Tags: cisco live, KVM, Linux, Nexus 1000v, OpenStack, Ubuntu, VXLAN
There’s been a lot of news and momentum surrounding VXLAN technology in the last several months, and there is no doubt that VXLAN is becoming a more strategic and pervasive technology across cloud networks as a result. When we rolled out VXLAN about two years ago with the first commercial implementation as part of our Nexus 1000V virtual switch, VXLAN was solely a virtual networking construct and had real constraints in how it could be extended to physical networks and devices. It was also restricted to overlay networks using our Nexus 1000V switch (or other virtual switches supporting the VXLAN overlay protocol).
Now, however, VXLAN is being supported broadly across Cisco networking platforms and devices, across multiple Cisco fabric architectures, and we are even seeing broader support from other vendor ecosystems and non-Cisco switching platforms. Cisco is continuing to expand its support for VXLAN onto the new Nexus 5600 Series switches, as well as Nexus 7700 Series using the F3 line card.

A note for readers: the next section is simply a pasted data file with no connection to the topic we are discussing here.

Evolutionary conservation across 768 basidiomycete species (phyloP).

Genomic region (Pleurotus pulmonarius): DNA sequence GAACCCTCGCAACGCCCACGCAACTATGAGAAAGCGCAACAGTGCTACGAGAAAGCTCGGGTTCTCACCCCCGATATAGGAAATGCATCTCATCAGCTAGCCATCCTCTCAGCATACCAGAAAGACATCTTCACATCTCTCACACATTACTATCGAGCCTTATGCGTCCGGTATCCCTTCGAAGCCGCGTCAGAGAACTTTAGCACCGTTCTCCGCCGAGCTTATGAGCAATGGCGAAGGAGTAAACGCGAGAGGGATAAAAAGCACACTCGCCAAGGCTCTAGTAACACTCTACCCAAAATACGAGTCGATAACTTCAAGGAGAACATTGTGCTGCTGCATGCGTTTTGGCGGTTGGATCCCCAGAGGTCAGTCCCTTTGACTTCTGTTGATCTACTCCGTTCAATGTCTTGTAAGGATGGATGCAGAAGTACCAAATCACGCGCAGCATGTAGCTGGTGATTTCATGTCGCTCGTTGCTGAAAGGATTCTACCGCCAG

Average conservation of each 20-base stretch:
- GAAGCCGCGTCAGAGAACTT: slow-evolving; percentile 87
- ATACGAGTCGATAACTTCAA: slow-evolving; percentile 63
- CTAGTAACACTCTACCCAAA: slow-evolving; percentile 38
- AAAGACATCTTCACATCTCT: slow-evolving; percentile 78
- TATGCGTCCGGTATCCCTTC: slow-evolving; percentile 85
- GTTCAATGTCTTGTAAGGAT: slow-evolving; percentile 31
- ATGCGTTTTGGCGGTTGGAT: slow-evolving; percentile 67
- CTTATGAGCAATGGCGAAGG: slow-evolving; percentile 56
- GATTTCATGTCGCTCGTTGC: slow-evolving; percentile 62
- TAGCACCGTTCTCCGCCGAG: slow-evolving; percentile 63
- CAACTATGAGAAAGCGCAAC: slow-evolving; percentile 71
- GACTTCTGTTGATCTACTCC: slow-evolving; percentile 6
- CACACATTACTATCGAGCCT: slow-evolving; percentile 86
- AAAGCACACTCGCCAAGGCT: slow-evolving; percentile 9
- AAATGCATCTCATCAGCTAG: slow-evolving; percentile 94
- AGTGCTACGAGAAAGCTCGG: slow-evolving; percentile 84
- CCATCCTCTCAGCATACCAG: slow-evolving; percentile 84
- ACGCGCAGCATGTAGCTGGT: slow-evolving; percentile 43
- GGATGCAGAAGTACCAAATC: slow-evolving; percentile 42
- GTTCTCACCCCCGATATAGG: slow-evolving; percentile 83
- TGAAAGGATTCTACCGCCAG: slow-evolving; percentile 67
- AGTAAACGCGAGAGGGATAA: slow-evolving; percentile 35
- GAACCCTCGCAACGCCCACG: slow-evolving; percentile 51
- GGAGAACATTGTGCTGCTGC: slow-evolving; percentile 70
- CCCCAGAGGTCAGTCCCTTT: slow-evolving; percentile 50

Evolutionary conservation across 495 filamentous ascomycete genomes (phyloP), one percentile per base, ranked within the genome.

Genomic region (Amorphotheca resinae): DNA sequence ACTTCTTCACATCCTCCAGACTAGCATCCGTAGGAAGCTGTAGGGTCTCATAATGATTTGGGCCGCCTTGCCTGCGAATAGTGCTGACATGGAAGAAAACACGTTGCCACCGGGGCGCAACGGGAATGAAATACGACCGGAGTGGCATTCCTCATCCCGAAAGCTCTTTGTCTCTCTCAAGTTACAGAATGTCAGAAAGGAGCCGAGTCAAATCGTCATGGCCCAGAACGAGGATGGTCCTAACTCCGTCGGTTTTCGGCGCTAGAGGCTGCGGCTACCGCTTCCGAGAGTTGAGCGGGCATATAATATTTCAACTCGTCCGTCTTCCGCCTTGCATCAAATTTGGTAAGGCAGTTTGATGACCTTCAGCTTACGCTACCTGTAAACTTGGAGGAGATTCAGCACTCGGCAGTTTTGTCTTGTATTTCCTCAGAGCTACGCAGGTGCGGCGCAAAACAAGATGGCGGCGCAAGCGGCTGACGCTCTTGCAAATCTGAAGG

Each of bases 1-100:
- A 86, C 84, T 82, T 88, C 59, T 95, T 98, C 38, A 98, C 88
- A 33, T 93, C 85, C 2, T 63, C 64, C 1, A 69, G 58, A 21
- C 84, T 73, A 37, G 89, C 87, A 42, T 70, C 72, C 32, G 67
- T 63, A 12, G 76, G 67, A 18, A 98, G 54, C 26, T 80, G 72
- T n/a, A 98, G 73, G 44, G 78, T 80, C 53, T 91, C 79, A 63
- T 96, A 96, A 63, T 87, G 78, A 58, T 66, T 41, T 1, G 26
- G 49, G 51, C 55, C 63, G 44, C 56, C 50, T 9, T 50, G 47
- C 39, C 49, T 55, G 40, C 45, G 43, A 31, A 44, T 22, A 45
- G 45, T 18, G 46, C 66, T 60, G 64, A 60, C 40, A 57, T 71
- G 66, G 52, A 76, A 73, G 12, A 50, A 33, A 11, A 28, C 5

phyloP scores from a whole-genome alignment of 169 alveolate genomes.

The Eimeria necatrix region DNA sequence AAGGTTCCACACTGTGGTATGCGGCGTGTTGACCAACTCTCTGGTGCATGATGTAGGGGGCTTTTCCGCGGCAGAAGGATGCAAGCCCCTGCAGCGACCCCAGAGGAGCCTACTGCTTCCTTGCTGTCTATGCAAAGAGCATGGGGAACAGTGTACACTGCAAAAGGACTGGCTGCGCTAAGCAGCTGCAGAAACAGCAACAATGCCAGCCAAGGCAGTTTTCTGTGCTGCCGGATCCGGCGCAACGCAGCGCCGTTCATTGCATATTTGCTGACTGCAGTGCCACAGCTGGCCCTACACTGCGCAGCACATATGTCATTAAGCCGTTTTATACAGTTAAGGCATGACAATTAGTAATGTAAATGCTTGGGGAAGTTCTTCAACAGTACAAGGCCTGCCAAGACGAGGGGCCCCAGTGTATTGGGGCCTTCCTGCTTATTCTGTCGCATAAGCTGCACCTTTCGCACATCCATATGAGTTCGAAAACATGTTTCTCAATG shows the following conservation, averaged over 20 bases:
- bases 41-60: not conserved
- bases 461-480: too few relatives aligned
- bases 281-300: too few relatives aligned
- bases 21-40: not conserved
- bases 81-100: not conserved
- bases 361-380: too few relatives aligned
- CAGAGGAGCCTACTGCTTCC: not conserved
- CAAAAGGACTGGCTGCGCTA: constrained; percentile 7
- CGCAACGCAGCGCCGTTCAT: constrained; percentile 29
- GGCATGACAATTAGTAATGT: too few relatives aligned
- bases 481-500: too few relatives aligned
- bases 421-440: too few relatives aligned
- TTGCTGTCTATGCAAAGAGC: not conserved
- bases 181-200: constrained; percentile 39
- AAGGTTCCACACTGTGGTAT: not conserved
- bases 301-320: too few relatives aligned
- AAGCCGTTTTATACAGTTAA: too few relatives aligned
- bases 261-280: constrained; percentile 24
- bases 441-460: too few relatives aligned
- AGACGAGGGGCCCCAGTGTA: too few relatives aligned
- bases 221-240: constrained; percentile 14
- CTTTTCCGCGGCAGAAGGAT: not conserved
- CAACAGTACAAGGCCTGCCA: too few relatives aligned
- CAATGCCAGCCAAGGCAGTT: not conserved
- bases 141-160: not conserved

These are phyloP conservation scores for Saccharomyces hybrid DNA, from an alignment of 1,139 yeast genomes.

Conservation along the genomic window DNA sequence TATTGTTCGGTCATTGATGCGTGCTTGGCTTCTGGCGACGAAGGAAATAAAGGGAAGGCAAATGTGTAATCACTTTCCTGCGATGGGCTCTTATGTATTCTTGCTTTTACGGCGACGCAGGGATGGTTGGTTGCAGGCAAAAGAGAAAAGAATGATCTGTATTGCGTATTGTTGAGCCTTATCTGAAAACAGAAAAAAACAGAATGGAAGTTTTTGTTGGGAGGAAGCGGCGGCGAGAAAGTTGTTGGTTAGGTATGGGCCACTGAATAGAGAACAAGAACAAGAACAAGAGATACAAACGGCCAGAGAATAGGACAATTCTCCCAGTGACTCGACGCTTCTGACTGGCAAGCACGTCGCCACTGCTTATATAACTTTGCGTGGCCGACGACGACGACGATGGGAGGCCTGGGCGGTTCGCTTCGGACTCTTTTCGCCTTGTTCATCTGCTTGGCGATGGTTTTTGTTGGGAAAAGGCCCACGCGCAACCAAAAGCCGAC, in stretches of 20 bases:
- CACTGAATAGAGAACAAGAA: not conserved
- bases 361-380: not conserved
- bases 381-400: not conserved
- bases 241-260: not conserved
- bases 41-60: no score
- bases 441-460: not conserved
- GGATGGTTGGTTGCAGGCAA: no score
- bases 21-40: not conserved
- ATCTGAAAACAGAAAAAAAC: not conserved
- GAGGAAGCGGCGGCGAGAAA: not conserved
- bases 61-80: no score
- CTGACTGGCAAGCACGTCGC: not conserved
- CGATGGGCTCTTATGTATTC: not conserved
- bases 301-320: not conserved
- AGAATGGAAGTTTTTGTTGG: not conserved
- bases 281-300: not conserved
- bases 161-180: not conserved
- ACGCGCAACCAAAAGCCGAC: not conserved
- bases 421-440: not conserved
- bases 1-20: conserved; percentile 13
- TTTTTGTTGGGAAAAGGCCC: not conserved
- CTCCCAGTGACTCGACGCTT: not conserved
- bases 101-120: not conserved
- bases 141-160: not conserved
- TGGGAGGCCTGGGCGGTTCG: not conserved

For those of you not fully up to speed on VXLAN, VXLAN stands for Virtual eXtensible Local Area Network, and started out as vastly more scalable Layer 2 LAN and tenant isolation construct for data center and cloud networks. Where cloud networks were running out of only 4000+ VLAN IDs to segment application networks, VXLAN gave them over 16 Million logical network segments.
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Tags: ACI, application centric infrastructure, Application Virtual Switch, AVS, Nexus 1000v, Nexus 3000, Nexus 5600, Nexus 7700, Nexus 9000, virtual switch, VXLAN
The Cisco Prime Network Services Controller team is pleased to announce the availability of 3.2 release. This release incorporates a number of new features and functionalities to build virtual data centers (VDCs) with various network topologies. Follow this link to download the software and documentation.